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Category: Identity

The God of White Dispossession

“MLK Day” has become the high holy day of the American liturgical calendar. No other statesman, not Washington, Jefferson, or Lincoln, is deemed worthy of a holiday all to his own. And no other national holiday seems to carry such relevant, pressing *meaning* for Americans as the third Monday in January.  The 4th of July has become an excuse for a backyard barbecue. The MLK anniversary, on the other hand, inspires Americans to ask who we are and what our higher ideals should be.

“MLK Day” has become the high holy day of the American liturgical calendar. No other statesman, not Washington, Jefferson, or Lincoln, is deemed worthy of a holiday all to his own. And no other national holiday seems to carry such relevant, pressing meaning for Americans as the third Monday in January.  The 4th of July has become an excuse for a backyard barbecue. The MLK anniversary, on the other hand, inspires Americans to ask who we are and what our higher ideals should be.

NPI’s co-founder, Samuel Francis, who was active in the debates about the institution of the holiday in mid-’80s, recognized then that the significance of Martin Luther King Jr. stretched far beyond the legal and political technicalities of the Civil Right Act.  The celebration of the man represented a great change in how Americans understood their nation.

[T[he true meaning of the holiday is that it serves to legitimize the radical social and political agenda that King himself favored and to delegitimize traditional American social and cultural institutions — not simply those that supported racial segregation but also those that support a free market economy, an anti-communist foreign policy, and a constitutional system that restrains the power of the state rather than one that centralizes and expands power for the reconstruction of society and the redistribution of wealth. In this sense, the campaign to enact the legal public holiday in honor of Martin Luther King was a small first step on the long march to revolution, a charter by which that revolution is justified as the true and ultimate meaning of the American identity. In this sense, and also in King’s own sense, as he defined it in his speech at the Lincoln Memorial in 1963, the Declaration of Independence becomes a “promissory note” by which the state is authorized to pursue social and economic egalitarianism as its mission, and all institutions and values that fail to reflect the dominance of equality — racial, cultural, national, economic, political, and social — must be overcome and discarded.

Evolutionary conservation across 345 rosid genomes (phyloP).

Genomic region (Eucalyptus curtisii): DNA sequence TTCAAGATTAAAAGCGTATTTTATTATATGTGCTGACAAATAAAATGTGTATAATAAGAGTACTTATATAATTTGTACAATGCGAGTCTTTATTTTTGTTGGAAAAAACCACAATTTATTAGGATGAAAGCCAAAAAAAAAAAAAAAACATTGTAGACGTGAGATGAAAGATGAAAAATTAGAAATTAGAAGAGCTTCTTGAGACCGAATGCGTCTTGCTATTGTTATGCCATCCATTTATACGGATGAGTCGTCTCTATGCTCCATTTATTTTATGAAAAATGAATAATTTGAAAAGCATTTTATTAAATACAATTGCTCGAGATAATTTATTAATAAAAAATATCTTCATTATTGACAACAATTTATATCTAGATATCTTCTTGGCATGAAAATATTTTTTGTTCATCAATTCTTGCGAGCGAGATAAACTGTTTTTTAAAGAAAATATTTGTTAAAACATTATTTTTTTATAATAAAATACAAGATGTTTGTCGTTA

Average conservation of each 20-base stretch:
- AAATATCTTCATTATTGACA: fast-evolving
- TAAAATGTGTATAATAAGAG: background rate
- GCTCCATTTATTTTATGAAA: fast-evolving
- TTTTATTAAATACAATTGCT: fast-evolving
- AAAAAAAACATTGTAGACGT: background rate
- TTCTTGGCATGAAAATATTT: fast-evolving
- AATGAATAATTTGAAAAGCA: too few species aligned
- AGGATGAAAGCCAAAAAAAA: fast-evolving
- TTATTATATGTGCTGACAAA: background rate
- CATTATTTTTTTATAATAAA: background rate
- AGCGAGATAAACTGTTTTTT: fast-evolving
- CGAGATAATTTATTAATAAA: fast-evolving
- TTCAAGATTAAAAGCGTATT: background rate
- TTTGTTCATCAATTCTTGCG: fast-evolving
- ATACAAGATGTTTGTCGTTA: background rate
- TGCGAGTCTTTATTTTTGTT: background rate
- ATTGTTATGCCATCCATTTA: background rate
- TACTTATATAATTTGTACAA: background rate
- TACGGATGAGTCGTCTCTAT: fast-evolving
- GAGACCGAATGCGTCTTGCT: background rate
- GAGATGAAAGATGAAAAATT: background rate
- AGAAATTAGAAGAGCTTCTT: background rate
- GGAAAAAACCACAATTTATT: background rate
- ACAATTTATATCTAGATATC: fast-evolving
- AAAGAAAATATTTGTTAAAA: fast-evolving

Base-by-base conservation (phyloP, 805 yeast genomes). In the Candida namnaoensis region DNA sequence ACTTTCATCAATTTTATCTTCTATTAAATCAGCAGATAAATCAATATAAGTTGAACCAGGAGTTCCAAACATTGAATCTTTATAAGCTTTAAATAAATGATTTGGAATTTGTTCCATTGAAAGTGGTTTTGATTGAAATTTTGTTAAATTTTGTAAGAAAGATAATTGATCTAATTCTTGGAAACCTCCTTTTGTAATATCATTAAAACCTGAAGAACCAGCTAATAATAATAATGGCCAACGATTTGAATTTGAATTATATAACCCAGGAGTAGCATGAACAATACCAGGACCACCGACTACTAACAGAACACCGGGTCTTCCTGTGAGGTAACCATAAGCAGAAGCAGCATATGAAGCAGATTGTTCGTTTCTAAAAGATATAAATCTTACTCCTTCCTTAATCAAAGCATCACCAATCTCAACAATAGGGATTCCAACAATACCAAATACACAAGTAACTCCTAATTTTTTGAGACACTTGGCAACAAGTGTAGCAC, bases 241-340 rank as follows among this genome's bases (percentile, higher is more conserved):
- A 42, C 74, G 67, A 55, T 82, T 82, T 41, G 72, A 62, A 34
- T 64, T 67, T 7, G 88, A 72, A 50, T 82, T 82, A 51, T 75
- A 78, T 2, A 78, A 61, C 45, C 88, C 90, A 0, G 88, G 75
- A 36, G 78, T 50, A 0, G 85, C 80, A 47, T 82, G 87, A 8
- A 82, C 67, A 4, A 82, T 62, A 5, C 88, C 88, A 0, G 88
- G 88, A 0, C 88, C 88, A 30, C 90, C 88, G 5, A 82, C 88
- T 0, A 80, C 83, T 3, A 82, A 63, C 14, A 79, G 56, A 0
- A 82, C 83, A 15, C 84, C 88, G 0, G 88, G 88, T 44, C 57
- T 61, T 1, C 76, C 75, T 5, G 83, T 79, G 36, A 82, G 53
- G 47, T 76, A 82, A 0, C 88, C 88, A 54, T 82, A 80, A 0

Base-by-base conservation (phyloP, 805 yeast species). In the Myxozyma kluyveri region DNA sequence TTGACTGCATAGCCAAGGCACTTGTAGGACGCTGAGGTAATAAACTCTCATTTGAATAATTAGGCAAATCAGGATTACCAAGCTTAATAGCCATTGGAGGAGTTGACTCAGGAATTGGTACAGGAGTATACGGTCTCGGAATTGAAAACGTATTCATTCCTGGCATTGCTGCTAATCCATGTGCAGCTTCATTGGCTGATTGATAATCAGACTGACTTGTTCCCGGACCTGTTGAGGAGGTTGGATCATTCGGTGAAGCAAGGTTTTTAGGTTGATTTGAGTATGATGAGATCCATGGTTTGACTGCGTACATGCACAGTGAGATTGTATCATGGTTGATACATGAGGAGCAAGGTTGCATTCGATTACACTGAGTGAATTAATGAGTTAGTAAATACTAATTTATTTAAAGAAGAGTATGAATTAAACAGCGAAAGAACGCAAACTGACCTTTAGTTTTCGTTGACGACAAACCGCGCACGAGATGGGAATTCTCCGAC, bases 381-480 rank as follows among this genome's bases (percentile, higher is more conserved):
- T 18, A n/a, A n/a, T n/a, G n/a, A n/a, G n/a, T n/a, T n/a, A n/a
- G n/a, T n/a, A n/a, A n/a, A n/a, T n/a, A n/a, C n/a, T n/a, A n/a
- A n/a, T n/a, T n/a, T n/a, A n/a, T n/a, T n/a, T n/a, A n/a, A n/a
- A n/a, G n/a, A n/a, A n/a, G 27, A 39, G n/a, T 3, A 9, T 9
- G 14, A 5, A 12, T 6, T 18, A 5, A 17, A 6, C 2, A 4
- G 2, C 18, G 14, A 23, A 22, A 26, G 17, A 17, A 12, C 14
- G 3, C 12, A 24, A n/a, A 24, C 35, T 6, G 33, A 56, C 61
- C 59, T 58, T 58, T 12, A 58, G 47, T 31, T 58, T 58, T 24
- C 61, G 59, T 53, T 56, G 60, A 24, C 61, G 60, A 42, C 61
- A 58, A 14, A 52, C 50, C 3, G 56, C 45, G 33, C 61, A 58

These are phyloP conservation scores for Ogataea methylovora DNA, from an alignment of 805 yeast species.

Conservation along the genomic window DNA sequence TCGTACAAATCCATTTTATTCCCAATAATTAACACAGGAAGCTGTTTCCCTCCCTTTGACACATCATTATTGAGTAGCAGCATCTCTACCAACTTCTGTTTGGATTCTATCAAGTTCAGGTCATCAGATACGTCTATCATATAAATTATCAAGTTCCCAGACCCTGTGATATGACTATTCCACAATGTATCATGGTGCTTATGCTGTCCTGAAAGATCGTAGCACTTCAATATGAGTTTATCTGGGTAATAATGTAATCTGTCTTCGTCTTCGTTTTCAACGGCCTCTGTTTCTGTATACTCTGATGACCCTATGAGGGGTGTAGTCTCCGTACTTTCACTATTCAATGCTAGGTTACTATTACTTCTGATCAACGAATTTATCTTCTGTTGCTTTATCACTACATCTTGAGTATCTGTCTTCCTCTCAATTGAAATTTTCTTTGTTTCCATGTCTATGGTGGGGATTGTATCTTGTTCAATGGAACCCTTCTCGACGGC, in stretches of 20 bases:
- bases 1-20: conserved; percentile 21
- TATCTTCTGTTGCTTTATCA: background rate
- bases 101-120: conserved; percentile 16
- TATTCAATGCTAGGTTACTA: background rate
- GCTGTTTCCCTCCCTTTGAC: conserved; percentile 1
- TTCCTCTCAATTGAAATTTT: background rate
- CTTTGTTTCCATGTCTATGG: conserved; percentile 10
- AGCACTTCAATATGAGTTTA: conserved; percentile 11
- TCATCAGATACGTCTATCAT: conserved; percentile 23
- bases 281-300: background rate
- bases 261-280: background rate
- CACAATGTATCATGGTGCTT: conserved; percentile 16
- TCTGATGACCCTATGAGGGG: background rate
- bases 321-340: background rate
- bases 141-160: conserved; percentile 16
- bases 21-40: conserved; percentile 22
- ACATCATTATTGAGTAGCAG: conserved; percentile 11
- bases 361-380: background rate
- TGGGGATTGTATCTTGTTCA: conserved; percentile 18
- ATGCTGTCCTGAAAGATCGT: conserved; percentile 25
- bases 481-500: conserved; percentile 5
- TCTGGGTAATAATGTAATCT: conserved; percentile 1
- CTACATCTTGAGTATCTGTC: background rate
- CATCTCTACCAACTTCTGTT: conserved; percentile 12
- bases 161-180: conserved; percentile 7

By placing King — and therefore his own radical ideology of social transformation and reconstruction — into the central pantheon of American history, the King holiday provides a green light by which the revolutionary process of transformation and reconstruction can charge full speed ahead. Moreover, by placing King at the center of the American national pantheon, the holiday also serves to undermine any argument against the revolutionary political agenda that it has come to symbolize. Having promoted or accepted the symbol of the new dogma as a defining — perhaps the defining — icon of the American political order, those who oppose the revolutionary agenda the symbol represents have little ground to resist that agenda.

Sam is all too correct that “MLK writ large” has become the foundation of American identity; in many ways, the situation is far worse than the one he depicted in 1998.

At the time, Sam described a pitched battle between MLK’s egalitarian “Dream” and “traditional American social and cultural institutions,” which he describes, in Cold War language, as “anti-Communist foreign policy,” free-markets, and the Constitution.

What Sam might not have grasped in 1998, but understood fully later, is that by the turn of the 21st century, the MLK counter-culture was (and is) the Establishment. There are precious few “traditional American social and cultural institutions” that do not honor MLK or treat “The Dream” as informing their missions.

And this is not solely the case for the more overtly liberal ones like the Department of Education. No less a putative bastion of conservative values than the U.S. Army is led by men like Four-Star General George Casey, who in 2009, in response to a Muslim Army Major who murdered 13 of his fellow soldiers as an act of jihad, averred,

What happened in Fort Hood was a tragedy. But I believe it would become an even greater tragedy if our Diversity becomes a casualty. And it’s not just about Muslims. We have a very diverse Army; we have a very diverse society; and that gives us all strength.

MLK unites the Left (tactical disputes between Malcolm X and the pacifist reverend have long since gone by the wayside). And in a strange way, he unites the Right as well. “Judged By The Content Of Their Character” is the central (if not sole) argument against multiculturalism and affirmative-action offered forth by self-styled “conservatives.” And King is counted as an American icon and hero not only at left-wing and liberal gatherings but at those of the “Religious Right” and Beltway Republicans.